Zing Par : They ordered me to carry sand from the river bank to the road. Inside their camp, but also outside in the village. They were building a road. The men had to carry for them as porters and, at the same time, the women had to work in the army camp. Only the elderly people and the small children could stay at home. Fathers and mothers, as well as the elder brothers and sisters had to work. My youngest daughter here is now 12 years old. She had to carry water at the army camp too.
Q : How did the soldiers call the workers?
Zing Par : The soldiers came by themselves in our village, and grabbed anyone at random. Everyday like that!
Q : Did they ever beat anyone?
Another Villager : Even though we were working for them, they forced us to work very fast. When I was carrying, my head load was very heavy and I couldn’t walk fast. Then they kicked me with their boots and hit me with a bamboo stick. They hit my legs and my back quite badly. I also had to repair their barracks, fetch water from the river and build fences around their camp.
Q : When did that happen?
Zing Par : Since CNF started their activities. Since that time, we are suffering a lot.
A Villager : When we are going to our fields with a bag of rice, they accuse us that we are carrying it to CNF, and they beat us. In the past we had to do a little bit of labour for them, not much, but after CNF started operating, it became continuous and serious. More and more…
Zing Par : They ( the Burmese soldiers )come to check our rice. If we have 3 kg of rice, they take 2 kg for themselves. Moreover, every month, they collect 500 Kyats from each family. They also take from us whatever animals we had, our chickens, our pigs. They never pay for anything they take. Whenever they see that the animal is fat enough to eat, they demand it from us. When we go and ask for compensation, they beat us and answered to us: “This is what you have to do! You must give us!”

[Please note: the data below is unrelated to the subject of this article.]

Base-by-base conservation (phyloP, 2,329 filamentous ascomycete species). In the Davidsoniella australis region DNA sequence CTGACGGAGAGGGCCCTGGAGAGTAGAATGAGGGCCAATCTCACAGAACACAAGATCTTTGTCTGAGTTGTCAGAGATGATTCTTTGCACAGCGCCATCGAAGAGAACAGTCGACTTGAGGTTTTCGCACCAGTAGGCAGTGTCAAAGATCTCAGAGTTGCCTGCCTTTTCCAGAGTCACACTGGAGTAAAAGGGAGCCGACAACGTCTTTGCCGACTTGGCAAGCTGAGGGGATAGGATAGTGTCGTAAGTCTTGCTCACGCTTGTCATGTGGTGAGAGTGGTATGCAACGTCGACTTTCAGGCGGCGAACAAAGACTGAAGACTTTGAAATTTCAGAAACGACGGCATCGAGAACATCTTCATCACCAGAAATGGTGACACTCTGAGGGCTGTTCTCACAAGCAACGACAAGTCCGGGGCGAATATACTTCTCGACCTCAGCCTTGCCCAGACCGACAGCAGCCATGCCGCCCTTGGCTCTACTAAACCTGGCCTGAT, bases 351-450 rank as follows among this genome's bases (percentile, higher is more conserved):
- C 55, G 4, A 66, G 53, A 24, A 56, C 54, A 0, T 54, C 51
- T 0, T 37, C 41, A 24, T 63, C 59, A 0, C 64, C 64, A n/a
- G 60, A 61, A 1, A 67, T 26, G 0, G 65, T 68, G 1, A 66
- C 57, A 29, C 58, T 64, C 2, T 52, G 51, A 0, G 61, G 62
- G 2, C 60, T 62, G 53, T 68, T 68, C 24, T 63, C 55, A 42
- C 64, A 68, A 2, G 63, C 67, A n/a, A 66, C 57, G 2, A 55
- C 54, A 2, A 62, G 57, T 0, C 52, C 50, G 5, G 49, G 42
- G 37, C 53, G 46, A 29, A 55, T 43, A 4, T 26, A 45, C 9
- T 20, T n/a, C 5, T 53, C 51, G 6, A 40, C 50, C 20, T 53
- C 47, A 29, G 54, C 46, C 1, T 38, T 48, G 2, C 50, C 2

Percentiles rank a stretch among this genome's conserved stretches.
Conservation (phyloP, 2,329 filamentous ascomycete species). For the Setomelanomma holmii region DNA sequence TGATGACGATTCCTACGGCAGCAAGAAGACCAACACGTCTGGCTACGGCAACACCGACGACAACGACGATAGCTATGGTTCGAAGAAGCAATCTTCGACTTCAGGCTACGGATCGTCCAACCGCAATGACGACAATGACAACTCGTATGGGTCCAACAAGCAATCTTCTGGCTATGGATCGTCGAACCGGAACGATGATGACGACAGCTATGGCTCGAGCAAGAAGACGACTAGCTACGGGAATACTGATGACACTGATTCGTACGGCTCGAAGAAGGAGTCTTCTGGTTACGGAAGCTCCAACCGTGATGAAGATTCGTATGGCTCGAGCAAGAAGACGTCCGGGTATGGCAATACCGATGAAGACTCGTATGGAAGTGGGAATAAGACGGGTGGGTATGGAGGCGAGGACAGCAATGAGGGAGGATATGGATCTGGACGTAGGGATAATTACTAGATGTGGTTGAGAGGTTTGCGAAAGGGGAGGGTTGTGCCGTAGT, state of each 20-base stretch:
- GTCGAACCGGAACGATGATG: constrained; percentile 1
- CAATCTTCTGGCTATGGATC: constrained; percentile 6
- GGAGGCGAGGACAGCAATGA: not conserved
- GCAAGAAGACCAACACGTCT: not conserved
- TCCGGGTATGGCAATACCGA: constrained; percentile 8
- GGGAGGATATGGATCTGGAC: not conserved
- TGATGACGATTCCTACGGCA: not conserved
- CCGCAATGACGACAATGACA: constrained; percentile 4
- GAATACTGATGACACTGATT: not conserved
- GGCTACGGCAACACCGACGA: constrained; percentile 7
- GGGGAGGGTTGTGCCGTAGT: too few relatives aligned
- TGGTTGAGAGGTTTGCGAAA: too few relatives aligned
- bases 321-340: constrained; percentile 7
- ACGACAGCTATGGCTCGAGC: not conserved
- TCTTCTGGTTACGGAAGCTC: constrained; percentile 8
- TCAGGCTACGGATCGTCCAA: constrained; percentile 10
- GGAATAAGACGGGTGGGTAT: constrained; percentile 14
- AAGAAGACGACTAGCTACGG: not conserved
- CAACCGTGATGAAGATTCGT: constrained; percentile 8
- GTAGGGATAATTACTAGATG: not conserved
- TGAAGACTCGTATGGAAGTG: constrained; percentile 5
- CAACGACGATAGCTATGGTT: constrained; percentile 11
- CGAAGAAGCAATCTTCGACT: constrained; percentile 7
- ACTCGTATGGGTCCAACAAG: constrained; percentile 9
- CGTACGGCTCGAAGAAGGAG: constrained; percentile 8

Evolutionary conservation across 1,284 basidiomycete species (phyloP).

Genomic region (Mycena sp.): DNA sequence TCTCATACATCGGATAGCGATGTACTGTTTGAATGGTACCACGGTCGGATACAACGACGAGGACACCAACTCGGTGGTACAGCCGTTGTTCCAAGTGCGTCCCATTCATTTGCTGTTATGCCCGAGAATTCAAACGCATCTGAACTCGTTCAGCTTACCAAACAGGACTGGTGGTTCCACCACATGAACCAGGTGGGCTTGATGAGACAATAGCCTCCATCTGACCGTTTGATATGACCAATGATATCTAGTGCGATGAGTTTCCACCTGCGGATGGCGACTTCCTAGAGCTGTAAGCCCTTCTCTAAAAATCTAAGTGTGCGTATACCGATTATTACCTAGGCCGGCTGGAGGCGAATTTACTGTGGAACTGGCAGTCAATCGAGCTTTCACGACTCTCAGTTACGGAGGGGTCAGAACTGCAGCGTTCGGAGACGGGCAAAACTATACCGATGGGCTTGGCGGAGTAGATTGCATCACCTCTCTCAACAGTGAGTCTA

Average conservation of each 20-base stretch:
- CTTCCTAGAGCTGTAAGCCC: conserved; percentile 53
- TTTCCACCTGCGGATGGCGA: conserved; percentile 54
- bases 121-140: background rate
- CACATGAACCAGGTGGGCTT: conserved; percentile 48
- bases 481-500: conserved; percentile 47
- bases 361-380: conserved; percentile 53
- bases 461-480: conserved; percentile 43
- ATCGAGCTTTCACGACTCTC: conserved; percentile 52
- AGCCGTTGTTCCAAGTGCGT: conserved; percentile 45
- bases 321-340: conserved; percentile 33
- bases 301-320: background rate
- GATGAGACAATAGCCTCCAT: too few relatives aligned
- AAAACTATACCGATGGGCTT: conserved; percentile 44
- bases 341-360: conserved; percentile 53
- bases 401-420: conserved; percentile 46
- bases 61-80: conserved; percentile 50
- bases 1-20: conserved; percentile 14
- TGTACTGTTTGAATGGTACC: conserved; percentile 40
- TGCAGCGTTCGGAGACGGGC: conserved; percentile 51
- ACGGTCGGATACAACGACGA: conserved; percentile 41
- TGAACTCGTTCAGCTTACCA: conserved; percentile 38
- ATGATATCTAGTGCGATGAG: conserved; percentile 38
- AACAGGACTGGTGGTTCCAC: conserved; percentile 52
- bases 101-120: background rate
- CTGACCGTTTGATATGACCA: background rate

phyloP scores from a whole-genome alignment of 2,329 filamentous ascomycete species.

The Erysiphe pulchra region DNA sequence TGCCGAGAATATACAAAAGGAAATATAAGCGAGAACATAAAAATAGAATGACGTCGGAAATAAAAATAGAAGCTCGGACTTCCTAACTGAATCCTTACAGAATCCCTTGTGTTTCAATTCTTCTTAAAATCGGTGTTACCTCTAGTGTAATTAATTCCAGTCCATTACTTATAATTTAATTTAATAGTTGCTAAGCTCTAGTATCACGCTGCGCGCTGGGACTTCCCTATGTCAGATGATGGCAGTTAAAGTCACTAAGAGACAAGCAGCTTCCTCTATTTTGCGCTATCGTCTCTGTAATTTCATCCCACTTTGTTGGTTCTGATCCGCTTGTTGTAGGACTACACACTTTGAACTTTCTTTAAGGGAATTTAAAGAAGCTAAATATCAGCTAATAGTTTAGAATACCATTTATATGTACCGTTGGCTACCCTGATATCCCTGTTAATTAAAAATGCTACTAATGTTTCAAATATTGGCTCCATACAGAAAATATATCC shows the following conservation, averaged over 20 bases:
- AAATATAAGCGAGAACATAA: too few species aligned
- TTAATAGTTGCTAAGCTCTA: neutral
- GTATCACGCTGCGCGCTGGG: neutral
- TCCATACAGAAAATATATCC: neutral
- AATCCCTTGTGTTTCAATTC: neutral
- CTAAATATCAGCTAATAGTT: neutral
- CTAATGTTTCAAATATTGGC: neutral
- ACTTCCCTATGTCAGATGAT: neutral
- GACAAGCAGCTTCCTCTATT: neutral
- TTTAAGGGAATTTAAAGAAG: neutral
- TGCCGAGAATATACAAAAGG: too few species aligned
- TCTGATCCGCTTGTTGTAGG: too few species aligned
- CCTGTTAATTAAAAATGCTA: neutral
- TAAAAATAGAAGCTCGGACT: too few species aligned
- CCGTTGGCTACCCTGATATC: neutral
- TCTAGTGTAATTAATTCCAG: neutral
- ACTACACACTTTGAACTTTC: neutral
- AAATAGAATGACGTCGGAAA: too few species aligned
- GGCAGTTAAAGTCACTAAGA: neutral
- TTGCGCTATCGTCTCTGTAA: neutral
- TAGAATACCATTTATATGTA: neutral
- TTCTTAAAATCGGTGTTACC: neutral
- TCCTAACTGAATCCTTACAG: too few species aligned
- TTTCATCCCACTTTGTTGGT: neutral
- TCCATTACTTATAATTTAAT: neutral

A Villager : They ( the Burmese soldiers ) even said: “This is not your country. This is our country! If you don’t want to give us, then go away from this country!”
Zing Par : Anything they see in our house they steal. They even take our own properties, our clothes. They stole my back-strap loom and my money. They robbed 1,000 Kyats from me. In front of me! They came into my house and pointed a gun at me, and then they robbed me.
Q : What do you think about CNF?
Zing Par : They never entered into our village. Whether they are good or bad, we don’t know. CNF collected funds in our village through the——. We had to pay anyway. But we feel much worse that we had to support the Burmese Army. The Burmese Army extorted a lot of money from us, and they also tortured people. They always inquired about the taxes for CNF but we never told them. Those who are suffering the most are the traders who are going to Bangladesh from time to time. They grabbed them, beat them and accused them: “Of course, you are helping CNF and you are carrying their letters!”